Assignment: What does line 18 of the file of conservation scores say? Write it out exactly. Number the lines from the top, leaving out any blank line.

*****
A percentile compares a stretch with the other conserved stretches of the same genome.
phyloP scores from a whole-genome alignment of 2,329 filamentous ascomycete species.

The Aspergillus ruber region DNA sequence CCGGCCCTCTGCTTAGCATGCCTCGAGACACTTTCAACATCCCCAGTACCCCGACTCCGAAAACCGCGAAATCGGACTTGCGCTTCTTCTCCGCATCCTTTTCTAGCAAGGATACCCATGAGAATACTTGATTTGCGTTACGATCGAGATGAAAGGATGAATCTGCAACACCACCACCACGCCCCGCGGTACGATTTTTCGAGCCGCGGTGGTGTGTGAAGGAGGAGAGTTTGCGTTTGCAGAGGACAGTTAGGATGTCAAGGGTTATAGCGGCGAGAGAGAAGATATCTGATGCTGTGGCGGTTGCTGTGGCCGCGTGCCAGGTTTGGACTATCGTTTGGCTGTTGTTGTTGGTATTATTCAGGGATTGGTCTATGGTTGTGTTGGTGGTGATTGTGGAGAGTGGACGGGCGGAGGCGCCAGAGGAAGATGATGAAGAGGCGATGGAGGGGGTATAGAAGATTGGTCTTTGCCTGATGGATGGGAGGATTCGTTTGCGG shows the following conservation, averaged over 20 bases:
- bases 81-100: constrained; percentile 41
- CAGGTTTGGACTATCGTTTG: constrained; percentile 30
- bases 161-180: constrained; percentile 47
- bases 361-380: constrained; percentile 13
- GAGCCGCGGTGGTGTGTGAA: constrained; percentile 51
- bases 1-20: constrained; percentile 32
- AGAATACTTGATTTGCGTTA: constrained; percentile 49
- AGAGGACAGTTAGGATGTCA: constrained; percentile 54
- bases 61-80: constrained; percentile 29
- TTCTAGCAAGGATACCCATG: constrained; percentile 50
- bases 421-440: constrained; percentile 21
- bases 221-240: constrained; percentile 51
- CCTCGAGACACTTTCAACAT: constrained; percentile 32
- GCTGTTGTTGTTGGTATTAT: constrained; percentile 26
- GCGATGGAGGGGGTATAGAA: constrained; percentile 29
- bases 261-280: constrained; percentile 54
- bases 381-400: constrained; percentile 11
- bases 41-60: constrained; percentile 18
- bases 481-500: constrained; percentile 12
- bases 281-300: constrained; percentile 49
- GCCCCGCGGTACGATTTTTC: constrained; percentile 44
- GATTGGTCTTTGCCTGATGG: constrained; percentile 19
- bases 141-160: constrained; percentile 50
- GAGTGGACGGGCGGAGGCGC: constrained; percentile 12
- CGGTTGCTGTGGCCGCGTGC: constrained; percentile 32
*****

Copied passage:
- GCGATGGAGGGGGTATAGAA: constrained; percentile 29